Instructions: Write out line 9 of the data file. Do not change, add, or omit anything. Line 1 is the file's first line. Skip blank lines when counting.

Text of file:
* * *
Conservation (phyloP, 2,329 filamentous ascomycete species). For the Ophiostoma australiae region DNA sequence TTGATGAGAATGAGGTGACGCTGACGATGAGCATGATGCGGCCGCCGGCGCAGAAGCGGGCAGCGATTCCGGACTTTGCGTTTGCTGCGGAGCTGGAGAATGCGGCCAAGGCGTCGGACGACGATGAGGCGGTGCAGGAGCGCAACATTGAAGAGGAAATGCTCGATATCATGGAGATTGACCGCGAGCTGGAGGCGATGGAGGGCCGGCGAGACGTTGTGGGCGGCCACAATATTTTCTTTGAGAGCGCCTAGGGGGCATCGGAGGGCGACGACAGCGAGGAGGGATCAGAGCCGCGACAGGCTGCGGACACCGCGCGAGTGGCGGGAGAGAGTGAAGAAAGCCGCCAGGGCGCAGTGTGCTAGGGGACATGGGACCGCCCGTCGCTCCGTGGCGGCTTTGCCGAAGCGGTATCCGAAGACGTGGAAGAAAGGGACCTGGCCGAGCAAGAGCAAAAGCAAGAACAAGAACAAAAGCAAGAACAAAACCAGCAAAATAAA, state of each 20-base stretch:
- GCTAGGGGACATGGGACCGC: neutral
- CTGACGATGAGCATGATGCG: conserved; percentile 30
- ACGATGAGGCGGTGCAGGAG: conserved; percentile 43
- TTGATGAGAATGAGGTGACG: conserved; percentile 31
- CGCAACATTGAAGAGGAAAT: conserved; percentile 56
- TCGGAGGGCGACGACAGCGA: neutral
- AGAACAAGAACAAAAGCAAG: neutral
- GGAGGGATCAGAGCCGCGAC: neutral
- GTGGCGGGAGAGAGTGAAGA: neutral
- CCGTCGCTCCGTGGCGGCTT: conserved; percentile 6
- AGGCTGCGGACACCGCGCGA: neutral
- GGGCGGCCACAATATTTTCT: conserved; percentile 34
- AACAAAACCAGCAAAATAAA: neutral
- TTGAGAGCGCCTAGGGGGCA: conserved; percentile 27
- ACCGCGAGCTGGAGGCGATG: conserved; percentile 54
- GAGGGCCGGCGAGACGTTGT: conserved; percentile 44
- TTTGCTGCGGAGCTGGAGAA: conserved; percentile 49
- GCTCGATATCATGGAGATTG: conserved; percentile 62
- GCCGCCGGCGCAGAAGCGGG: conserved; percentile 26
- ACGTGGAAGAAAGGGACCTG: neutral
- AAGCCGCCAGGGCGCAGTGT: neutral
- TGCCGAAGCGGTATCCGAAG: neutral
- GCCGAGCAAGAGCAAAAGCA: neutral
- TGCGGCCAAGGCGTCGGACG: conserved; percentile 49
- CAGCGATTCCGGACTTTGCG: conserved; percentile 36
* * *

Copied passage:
- GGAGGGATCAGAGCCGCGAC: neutral